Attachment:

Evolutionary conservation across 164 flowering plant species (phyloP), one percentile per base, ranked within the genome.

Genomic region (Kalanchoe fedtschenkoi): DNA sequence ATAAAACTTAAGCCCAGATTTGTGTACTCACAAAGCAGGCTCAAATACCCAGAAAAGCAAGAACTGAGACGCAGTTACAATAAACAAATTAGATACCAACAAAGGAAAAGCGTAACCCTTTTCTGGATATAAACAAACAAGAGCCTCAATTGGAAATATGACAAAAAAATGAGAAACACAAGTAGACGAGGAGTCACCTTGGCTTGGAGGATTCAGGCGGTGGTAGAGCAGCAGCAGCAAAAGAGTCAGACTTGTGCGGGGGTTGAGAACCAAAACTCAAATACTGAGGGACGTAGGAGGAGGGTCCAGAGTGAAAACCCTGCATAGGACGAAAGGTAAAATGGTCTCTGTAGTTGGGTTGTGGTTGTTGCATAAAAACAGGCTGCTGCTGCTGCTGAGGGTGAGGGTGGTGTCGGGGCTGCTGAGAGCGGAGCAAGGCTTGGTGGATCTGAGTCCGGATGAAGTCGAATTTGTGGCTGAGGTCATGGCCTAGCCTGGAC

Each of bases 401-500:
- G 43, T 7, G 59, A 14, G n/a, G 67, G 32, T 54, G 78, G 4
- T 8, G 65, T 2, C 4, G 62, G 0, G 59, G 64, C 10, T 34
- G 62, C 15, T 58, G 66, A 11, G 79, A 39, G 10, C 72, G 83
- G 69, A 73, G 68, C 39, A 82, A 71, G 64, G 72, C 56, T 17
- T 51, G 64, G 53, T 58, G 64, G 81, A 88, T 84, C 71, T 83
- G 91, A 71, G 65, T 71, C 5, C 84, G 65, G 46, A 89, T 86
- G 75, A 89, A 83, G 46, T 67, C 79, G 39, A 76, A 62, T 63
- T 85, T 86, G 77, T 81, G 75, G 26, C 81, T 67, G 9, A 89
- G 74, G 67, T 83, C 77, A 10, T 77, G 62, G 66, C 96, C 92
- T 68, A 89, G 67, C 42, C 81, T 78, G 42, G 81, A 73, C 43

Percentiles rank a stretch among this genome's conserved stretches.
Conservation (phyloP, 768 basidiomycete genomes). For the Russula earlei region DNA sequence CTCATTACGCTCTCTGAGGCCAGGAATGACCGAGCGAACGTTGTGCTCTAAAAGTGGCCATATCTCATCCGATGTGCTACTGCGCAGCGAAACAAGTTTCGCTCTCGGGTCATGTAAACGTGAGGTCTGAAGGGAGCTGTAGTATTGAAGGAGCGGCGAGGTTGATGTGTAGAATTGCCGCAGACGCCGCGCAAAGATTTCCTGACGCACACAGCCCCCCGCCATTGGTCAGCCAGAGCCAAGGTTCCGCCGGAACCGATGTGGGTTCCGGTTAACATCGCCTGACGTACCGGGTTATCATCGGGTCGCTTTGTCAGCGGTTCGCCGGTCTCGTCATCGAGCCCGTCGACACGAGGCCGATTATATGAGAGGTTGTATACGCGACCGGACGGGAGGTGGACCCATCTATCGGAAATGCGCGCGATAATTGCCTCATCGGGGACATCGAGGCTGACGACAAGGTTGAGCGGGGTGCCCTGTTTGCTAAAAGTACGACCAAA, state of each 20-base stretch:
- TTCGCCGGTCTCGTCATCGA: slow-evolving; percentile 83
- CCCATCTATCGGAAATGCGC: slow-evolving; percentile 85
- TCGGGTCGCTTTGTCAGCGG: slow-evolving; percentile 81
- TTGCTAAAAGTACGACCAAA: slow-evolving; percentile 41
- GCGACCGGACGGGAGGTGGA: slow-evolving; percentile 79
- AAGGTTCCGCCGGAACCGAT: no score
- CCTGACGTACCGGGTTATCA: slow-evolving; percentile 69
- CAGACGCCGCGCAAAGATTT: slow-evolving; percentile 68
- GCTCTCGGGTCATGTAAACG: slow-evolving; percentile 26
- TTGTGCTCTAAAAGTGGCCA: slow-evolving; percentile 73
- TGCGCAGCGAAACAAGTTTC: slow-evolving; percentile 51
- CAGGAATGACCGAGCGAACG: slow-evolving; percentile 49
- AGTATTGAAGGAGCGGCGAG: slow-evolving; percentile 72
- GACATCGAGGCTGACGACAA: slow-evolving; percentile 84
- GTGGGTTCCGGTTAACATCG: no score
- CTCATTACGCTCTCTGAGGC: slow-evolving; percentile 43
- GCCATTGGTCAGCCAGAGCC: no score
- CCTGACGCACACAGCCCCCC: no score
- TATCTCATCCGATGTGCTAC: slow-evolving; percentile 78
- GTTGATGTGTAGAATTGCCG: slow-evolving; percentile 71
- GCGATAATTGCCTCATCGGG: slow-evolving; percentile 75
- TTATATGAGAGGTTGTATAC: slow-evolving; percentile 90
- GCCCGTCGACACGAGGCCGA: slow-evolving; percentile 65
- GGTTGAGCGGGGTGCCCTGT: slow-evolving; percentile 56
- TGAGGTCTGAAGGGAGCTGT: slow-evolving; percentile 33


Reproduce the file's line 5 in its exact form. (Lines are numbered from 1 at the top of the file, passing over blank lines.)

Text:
- T 8, G 65, T 2, C 4, G 62, G 0, G 59, G 64, C 10, T 34